The river-horse of the Okavango Delta

Close-up of hippo (Hippopotamus amphibius) in the Okavango Delta in Botswana. Photo by Tiffany Roufs.

Written by Alexander Holmgren

The word hippopotamus comes from ancient Greek meaning “river horse” and this sturdy animal is the third largest land dwelling mammal in the world. It spends half of its time submerged in large groups in bodies of water such as rivers or lakes taking mud baths to keep itself cool in the hot African day. At dusk, as the sun begins to fall, the hippopotamus will depart from the water to graze on grass and other vegetation before returning to the water.  What’s interesting however, is that the hippopotamus is more closely related to whales or dolphins than any other mammal.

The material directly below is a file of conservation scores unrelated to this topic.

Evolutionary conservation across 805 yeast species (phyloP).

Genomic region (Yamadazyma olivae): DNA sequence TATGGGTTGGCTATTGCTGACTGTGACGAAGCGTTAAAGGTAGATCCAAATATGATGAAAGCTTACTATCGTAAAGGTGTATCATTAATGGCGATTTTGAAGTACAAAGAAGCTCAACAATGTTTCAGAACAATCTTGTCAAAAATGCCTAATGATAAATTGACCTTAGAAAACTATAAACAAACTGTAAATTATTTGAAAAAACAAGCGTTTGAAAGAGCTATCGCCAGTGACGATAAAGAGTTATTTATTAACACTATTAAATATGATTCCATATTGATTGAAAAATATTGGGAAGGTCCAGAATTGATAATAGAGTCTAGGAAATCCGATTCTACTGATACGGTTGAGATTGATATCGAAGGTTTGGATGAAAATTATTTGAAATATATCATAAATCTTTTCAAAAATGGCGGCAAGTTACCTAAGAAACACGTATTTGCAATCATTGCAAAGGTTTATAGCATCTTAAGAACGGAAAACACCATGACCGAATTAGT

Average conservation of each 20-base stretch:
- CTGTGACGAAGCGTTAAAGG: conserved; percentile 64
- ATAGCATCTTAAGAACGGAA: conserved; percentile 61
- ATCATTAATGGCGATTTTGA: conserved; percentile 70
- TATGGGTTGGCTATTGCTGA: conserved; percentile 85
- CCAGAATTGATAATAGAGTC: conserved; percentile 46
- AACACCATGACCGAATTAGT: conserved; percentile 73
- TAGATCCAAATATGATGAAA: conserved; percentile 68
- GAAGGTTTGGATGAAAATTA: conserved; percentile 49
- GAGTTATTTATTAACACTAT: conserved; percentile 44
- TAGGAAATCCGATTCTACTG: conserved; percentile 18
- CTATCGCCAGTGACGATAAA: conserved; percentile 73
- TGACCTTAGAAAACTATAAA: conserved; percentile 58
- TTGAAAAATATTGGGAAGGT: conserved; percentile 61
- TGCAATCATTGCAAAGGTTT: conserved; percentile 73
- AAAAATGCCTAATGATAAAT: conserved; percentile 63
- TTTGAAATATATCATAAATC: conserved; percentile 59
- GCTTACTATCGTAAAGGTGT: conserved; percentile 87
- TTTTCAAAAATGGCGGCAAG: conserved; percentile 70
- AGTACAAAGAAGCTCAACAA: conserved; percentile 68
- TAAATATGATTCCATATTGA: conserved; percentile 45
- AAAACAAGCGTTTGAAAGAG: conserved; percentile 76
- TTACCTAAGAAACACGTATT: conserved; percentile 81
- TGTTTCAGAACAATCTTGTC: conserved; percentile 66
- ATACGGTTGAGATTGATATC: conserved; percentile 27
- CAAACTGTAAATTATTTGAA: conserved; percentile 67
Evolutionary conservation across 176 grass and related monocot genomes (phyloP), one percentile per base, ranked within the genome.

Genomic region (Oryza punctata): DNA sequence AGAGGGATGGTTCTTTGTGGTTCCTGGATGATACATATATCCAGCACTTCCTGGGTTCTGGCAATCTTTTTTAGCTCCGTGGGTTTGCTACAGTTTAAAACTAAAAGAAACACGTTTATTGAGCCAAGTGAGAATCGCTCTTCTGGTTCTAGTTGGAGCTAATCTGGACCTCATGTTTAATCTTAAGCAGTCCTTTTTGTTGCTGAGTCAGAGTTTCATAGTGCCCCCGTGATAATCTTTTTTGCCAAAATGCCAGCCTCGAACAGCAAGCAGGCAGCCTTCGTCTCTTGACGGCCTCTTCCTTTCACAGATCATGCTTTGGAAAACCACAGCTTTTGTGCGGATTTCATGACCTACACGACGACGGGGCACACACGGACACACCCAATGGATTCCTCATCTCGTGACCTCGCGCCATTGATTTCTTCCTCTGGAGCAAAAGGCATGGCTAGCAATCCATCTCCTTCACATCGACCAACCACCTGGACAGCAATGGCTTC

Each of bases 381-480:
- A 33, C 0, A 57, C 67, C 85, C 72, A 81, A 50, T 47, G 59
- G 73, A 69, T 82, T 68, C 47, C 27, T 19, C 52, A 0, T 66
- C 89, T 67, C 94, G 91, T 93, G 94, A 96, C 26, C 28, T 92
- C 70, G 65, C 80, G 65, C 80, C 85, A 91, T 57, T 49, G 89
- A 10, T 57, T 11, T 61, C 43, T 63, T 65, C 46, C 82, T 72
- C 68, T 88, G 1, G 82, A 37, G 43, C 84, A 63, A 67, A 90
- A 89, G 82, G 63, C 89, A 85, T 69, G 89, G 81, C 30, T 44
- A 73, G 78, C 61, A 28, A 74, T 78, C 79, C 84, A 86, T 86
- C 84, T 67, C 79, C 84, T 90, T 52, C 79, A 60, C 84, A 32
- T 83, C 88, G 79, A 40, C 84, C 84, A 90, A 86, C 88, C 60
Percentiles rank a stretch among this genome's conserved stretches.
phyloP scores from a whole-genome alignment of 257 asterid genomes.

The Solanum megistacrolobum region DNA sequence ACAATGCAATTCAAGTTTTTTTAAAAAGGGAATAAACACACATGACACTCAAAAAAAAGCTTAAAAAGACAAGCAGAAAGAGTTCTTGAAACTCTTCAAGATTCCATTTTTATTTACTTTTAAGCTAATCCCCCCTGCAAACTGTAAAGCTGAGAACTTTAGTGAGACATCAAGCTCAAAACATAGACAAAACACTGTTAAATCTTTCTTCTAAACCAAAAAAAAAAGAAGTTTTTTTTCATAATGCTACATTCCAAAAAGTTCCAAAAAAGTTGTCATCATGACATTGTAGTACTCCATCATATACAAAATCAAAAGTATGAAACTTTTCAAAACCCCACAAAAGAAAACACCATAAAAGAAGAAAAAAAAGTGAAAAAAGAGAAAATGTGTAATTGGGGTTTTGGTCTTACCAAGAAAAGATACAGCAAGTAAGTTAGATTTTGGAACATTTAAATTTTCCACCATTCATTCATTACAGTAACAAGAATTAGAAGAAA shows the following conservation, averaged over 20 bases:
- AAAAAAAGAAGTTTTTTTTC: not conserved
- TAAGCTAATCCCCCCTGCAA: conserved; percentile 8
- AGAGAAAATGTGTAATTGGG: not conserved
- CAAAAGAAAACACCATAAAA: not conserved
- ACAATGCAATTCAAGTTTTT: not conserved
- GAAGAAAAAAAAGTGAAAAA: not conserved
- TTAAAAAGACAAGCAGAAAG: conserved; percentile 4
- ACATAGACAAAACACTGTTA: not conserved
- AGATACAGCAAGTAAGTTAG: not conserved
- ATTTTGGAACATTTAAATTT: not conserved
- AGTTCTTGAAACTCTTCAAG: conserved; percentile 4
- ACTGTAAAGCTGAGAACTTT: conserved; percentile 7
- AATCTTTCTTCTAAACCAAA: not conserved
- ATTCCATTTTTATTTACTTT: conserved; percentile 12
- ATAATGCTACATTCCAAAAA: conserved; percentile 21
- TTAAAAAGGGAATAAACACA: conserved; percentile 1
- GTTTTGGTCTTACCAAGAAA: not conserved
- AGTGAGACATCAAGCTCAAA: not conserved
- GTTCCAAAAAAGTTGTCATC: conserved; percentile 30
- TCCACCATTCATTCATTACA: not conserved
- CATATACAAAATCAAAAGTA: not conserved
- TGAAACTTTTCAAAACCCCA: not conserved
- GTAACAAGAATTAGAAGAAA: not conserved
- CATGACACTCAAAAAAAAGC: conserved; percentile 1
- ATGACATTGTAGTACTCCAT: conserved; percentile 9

Hippo’s have a highly adapted head. The primary sensory structure including the eyes, nose, and ears are all located on the top of the head allowing the Hippo to peer out of the water while still completely submerged. In the picture provided a hippopatmus shows its massive mouth, with teeth that grow almost continuously throughout it’s life, sharpen through grinding, and jaws that can open to almost 180 degrees the hippopotamus is well equipped to defending itself from predators.

Gaping maw of a hippopotamus (Hippopotamus amphibius) in the Chobe National Park in Botswana. Photo by Tiffany Roufs.


Herd of hippos (Hippopotamus amphibius) with African buffalo (Syncerus caffeer) in the background at Chobe National Park. Photo by Tiffany Roufs.

Author: mongabay

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